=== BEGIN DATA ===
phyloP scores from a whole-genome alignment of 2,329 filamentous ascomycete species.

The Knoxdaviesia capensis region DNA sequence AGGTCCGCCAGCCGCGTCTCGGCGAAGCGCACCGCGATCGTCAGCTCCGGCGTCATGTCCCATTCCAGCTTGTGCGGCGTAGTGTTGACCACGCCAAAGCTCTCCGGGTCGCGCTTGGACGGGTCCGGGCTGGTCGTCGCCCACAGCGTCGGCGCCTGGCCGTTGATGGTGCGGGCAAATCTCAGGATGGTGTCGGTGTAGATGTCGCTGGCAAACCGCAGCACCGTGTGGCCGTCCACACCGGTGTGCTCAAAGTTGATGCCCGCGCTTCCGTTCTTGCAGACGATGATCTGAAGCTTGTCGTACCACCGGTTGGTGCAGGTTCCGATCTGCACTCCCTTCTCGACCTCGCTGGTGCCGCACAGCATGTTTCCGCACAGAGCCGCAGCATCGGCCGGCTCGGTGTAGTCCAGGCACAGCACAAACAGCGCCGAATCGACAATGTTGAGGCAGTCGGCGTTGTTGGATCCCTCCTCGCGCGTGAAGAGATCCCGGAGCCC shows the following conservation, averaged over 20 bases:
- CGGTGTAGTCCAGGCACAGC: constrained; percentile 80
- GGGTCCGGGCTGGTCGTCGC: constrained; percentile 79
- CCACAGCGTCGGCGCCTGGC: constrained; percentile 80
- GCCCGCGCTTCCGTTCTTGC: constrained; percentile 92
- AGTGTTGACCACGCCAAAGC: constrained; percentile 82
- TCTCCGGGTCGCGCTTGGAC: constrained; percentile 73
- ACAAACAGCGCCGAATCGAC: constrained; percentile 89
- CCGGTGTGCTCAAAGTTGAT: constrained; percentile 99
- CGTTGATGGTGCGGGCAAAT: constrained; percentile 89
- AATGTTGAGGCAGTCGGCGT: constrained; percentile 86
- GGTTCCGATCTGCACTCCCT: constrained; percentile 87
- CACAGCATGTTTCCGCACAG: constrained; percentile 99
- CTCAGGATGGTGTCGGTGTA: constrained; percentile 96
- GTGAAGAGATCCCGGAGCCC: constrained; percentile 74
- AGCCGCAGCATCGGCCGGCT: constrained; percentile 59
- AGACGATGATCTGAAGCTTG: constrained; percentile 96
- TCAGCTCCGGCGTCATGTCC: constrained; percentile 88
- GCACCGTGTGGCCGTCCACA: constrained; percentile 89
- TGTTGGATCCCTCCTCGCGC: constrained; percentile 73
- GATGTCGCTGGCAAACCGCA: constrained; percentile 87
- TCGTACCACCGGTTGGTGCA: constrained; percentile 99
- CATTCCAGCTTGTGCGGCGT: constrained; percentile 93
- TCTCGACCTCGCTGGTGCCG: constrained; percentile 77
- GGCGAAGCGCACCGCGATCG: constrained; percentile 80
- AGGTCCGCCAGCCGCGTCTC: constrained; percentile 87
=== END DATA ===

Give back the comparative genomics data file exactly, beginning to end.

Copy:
phyloP scores from a whole-genome alignment of 2,329 filamentous ascomycete species.

The Knoxdaviesia capensis region DNA sequence AGGTCCGCCAGCCGCGTCTCGGCGAAGCGCACCGCGATCGTCAGCTCCGGCGTCATGTCCCATTCCAGCTTGTGCGGCGTAGTGTTGACCACGCCAAAGCTCTCCGGGTCGCGCTTGGACGGGTCCGGGCTGGTCGTCGCCCACAGCGTCGGCGCCTGGCCGTTGATGGTGCGGGCAAATCTCAGGATGGTGTCGGTGTAGATGTCGCTGGCAAACCGCAGCACCGTGTGGCCGTCCACACCGGTGTGCTCAAAGTTGATGCCCGCGCTTCCGTTCTTGCAGACGATGATCTGAAGCTTGTCGTACCACCGGTTGGTGCAGGTTCCGATCTGCACTCCCTTCTCGACCTCGCTGGTGCCGCACAGCATGTTTCCGCACAGAGCCGCAGCATCGGCCGGCTCGGTGTAGTCCAGGCACAGCACAAACAGCGCCGAATCGACAATGTTGAGGCAGTCGGCGTTGTTGGATCCCTCCTCGCGCGTGAAGAGATCCCGGAGCCC shows the following conservation, averaged over 20 bases:
- CGGTGTAGTCCAGGCACAGC: constrained; percentile 80
- GGGTCCGGGCTGGTCGTCGC: constrained; percentile 79
- CCACAGCGTCGGCGCCTGGC: constrained; percentile 80
- GCCCGCGCTTCCGTTCTTGC: constrained; percentile 92
- AGTGTTGACCACGCCAAAGC: constrained; percentile 82
- TCTCCGGGTCGCGCTTGGAC: constrained; percentile 73
- ACAAACAGCGCCGAATCGAC: constrained; percentile 89
- CCGGTGTGCTCAAAGTTGAT: constrained; percentile 99
- CGTTGATGGTGCGGGCAAAT: constrained; percentile 89
- AATGTTGAGGCAGTCGGCGT: constrained; percentile 86
- GGTTCCGATCTGCACTCCCT: constrained; percentile 87
- CACAGCATGTTTCCGCACAG: constrained; percentile 99
- CTCAGGATGGTGTCGGTGTA: constrained; percentile 96
- GTGAAGAGATCCCGGAGCCC: constrained; percentile 74
- AGCCGCAGCATCGGCCGGCT: constrained; percentile 59
- AGACGATGATCTGAAGCTTG: constrained; percentile 96
- TCAGCTCCGGCGTCATGTCC: constrained; percentile 88
- GCACCGTGTGGCCGTCCACA: constrained; percentile 89
- TGTTGGATCCCTCCTCGCGC: constrained; percentile 73
- GATGTCGCTGGCAAACCGCA: constrained; percentile 87
- TCGTACCACCGGTTGGTGCA: constrained; percentile 99
- CATTCCAGCTTGTGCGGCGT: constrained; percentile 93
- TCTCGACCTCGCTGGTGCCG: constrained; percentile 77
- GGCGAAGCGCACCGCGATCG: constrained; percentile 80
- AGGTCCGCCAGCCGCGTCTC: constrained; percentile 87